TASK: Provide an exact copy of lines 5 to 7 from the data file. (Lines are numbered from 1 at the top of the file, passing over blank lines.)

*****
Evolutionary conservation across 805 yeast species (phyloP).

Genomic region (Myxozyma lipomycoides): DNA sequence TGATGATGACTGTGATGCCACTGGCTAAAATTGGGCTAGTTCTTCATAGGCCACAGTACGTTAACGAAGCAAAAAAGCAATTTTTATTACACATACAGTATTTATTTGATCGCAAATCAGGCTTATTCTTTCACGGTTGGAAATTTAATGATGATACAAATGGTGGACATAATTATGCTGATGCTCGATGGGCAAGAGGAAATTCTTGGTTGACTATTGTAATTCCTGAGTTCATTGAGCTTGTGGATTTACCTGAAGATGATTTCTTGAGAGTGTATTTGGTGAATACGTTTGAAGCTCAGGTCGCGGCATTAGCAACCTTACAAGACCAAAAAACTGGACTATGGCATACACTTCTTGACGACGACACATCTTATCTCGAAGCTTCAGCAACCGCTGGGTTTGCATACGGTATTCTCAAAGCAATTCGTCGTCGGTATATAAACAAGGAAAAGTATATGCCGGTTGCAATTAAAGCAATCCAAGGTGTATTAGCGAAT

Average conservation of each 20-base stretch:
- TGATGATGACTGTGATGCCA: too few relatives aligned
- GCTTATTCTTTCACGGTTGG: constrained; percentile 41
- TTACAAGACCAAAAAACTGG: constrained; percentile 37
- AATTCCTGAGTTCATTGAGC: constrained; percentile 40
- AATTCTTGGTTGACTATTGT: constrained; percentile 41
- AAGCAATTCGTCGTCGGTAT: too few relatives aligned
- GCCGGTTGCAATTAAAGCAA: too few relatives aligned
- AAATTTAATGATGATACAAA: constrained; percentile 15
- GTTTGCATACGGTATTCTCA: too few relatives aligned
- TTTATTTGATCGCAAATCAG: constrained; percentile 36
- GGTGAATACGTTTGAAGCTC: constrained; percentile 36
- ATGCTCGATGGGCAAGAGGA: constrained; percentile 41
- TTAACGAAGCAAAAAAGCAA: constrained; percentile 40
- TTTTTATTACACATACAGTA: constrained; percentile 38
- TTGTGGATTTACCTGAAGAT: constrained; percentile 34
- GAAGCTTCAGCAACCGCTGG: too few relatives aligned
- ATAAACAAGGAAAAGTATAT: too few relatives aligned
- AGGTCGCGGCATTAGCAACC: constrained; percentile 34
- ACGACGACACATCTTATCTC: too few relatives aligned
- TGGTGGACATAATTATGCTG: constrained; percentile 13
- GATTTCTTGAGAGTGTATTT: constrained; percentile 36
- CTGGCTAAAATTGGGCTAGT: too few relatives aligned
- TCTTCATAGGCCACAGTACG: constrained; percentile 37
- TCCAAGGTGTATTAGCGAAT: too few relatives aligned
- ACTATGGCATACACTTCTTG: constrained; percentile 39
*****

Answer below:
- GCTTATTCTTTCACGGTTGG: constrained; percentile 41
- TTACAAGACCAAAAAACTGG: constrained; percentile 37
- AATTCCTGAGTTCATTGAGC: constrained; percentile 40